Star apologises for derisive tweet.


Justin Timberlake believes the only race is the human race. The internet is not impressed.

Justin Timberlake has, in the past, received criticism for allegedly taking from black music and culture in order to build his own sound and style. After many of his Justified singles were written for Michael Jackson, and his debut music video basically looked like an MJ tribute, Timberlake did not impress many when he largely escaped criticism following his massively controversial Superbowl performance alongside Janet Jackson, where he infamously exposed her ******. While Jackson took most of the public and media criticism, and many argued her career was never the same, Justin went largely unscathed and continued to achieve immense career success. Many believe Timberlake could’ve done more to defend her.

Tonight, a few tweets the 35-year-old Can’t Stop The Feeling singer made didn’t help his case. Upon viewing an acceptance speech made by Jessie Williams at the BET Awards – which addressed cultural appropriation – Justin tweeted the following:

None too happy with an #Inspired hashtag coming from Timberlake, a TV host/writer responded with this:

Who was then met with rather derisive response from JT:


The internet did what the internet does and set in on Timberlake, who hastily apologised:

When someone like Justin Timberlake – who has been accused of racism, musical and cultural appropriation for over a decade now – makes these comments, despite his intentions, it doesn’t look good. An explanation of why his sort of comment is often met with anger did the online rounds last year:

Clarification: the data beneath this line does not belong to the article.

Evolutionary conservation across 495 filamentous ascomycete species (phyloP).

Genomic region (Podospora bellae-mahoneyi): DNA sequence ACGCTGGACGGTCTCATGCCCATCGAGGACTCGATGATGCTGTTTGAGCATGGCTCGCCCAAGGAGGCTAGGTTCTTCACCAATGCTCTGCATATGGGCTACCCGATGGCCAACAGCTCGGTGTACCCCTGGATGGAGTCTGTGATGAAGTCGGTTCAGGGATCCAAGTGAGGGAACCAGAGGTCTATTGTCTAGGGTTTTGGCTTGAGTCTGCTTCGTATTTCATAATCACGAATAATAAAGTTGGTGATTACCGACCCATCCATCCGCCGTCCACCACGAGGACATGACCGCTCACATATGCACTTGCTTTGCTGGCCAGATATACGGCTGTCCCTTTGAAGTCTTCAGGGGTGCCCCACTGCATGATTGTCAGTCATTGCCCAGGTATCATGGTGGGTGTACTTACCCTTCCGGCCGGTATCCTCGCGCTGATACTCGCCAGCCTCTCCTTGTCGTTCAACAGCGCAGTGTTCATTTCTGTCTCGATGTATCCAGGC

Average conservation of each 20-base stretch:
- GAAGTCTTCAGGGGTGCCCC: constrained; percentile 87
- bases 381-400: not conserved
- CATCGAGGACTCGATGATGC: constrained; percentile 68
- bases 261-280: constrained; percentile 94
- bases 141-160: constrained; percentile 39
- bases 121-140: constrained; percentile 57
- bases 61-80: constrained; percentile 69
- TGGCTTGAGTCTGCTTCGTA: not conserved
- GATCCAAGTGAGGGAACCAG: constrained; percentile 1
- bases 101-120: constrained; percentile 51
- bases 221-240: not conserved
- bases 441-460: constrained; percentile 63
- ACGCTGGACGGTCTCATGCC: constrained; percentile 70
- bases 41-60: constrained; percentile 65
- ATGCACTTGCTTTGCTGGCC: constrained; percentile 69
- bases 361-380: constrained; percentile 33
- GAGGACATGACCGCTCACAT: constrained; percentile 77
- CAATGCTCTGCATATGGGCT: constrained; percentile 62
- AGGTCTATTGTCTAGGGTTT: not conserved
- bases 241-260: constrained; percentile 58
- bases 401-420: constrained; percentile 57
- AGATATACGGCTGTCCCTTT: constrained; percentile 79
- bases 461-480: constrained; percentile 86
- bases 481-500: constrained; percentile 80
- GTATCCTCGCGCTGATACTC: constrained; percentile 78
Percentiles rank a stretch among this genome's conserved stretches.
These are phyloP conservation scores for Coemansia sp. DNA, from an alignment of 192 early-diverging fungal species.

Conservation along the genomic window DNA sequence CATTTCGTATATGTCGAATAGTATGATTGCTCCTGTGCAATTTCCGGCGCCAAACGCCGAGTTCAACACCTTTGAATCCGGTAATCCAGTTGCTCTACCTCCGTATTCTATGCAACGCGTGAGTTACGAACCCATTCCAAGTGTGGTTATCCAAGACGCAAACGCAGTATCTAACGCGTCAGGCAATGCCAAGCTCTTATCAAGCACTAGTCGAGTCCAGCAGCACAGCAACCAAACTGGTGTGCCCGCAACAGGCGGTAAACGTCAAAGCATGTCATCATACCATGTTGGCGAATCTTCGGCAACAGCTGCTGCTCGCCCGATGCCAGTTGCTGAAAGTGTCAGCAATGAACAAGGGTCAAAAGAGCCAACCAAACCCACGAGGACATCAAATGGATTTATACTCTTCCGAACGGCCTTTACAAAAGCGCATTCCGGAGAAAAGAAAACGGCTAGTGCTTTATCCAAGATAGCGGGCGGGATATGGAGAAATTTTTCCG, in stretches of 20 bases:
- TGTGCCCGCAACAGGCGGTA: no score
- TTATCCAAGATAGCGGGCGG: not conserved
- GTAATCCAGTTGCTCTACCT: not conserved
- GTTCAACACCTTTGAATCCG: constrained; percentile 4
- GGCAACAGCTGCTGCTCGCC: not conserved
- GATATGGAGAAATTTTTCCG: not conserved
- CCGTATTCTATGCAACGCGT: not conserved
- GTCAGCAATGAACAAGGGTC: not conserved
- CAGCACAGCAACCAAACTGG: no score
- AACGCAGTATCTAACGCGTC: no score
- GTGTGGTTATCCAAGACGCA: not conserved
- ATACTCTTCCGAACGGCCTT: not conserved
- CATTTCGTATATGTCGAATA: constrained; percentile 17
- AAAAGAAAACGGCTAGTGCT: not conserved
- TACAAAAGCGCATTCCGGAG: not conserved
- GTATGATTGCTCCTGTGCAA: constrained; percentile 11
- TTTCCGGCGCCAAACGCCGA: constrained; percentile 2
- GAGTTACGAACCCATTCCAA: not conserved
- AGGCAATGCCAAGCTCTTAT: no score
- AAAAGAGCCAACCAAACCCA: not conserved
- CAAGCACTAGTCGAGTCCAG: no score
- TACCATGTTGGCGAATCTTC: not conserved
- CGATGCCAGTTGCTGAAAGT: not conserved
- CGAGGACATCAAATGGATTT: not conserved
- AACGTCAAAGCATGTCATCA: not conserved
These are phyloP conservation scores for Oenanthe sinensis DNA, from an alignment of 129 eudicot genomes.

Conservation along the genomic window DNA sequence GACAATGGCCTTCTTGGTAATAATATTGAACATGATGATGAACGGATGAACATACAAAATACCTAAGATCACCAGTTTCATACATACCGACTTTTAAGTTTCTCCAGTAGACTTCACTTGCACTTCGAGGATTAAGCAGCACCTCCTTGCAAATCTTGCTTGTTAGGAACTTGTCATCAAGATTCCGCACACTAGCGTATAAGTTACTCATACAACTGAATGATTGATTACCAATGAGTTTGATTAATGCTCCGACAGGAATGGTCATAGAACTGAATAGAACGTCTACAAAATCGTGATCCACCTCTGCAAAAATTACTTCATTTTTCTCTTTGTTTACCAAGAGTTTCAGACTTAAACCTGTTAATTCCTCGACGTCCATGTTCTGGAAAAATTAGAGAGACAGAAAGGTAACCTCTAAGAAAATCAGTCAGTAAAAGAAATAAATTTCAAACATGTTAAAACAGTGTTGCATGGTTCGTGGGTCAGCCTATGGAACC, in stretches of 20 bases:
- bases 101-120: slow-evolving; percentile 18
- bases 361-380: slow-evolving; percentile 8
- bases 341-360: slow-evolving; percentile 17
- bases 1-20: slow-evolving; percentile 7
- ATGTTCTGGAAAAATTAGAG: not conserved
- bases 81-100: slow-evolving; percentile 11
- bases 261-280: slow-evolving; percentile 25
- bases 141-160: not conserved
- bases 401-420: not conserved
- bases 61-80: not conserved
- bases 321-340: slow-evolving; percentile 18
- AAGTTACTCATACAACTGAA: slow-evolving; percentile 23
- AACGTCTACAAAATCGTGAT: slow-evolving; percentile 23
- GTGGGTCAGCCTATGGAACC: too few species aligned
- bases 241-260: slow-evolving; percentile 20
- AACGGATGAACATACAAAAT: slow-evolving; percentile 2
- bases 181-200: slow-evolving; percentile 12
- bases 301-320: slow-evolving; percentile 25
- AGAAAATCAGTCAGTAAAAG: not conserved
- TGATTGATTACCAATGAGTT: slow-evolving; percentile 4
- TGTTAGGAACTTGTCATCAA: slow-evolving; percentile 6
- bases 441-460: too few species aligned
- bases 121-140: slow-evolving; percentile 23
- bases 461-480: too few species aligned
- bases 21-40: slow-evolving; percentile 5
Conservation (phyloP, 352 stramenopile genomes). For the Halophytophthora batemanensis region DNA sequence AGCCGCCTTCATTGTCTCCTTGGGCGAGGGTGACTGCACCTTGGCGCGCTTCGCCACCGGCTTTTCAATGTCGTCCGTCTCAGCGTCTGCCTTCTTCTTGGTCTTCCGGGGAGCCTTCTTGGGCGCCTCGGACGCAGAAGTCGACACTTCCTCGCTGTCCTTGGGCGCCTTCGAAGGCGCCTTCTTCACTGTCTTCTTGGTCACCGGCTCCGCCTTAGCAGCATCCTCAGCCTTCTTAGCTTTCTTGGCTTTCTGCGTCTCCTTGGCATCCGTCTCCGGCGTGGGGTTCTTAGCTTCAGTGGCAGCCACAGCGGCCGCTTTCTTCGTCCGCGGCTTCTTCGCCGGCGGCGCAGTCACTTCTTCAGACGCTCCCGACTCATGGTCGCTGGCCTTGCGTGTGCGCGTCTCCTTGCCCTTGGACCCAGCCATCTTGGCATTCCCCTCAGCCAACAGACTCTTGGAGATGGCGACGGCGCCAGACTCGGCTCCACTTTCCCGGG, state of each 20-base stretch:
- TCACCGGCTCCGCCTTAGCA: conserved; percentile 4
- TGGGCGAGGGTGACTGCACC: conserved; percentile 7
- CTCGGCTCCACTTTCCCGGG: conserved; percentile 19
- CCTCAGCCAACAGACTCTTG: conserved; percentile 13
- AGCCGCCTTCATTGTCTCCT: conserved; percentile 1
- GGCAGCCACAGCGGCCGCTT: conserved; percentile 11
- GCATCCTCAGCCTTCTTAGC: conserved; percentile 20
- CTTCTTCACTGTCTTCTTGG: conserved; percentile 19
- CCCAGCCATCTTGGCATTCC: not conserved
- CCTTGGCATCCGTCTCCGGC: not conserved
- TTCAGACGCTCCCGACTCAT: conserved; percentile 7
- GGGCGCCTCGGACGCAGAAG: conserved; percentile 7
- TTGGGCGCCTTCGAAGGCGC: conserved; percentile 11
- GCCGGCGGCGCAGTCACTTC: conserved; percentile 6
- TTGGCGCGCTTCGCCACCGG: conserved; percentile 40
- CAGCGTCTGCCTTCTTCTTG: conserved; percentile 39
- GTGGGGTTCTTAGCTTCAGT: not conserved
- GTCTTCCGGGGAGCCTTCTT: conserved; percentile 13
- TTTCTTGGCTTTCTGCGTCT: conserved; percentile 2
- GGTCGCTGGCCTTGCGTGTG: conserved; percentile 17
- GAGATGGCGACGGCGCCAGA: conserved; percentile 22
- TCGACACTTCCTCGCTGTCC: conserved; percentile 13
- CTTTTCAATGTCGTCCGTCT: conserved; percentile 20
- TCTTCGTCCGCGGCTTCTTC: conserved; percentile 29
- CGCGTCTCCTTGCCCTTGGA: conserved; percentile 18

Imagine you’re sitting down to dinner with your family, and while everyone else gets a serving of the meal, you don’t get any. So you say “I should get my fair share.” And as a direct response to this, your dad corrects you, saying, “everyone should get their fair share.” Now, that’s a wonderful sentiment — indeed, everyone should, and that was kinda your point in the first place: that you should be a part of everyone, and you should get your fair share also. However, dad’s smart-*** comment just dismissed you and didn’t solve the problem that you still haven’t gotten any! The problem is that the statement “I should get my fair share” had an implicit “too” at the end: “I should get my fair share, too, just like everyone else.” But your dad’s response treated your statement as though you meant “only I should get my fair share”, which clearly was not your intention. As a result, his statement that “everyone should get their fair share,” while true, only served to ignore the problem you were trying to point out. That’s the situation of the “black lives matter” movement. Culture, laws, the arts, religion, and everyone else repeatedly suggest that all lives should matter. Clearly, that message already abounds in our society. The problem is that, in practice, the world doesn’t work that way.

Do you think Justin was in the wrong with these tweets? Do you think he appropriates black music? Let us know in Exhale.